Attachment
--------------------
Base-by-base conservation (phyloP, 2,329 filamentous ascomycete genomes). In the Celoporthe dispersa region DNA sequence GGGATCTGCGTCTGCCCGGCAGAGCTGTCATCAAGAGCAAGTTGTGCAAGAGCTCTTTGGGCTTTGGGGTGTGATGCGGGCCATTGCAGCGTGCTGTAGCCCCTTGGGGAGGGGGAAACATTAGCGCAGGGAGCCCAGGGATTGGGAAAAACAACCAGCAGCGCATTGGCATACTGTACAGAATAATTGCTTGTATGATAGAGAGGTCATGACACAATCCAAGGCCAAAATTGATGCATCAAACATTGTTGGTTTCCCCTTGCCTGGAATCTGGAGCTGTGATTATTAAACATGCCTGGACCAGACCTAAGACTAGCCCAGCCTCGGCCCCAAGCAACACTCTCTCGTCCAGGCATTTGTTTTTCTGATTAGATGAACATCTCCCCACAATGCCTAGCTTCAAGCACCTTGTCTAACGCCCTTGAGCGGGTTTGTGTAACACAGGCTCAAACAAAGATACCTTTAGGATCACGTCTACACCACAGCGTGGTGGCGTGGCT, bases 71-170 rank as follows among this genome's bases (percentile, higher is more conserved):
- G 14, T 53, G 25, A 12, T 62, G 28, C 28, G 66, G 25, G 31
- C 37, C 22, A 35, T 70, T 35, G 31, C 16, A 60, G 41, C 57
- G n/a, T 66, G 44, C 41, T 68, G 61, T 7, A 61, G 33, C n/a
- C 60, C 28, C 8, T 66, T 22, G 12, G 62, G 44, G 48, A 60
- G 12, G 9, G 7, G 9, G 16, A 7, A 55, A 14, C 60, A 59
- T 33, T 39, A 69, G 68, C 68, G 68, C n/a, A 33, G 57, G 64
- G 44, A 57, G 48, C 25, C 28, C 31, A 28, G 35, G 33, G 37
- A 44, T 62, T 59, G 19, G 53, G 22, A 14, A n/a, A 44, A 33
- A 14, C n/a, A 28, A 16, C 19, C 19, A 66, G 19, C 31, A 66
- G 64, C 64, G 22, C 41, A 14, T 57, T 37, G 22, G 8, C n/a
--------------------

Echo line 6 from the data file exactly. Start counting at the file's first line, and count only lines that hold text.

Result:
- G 12, G 9, G 7, G 9, G 16, A 7, A 55, A 14, C 60, A 59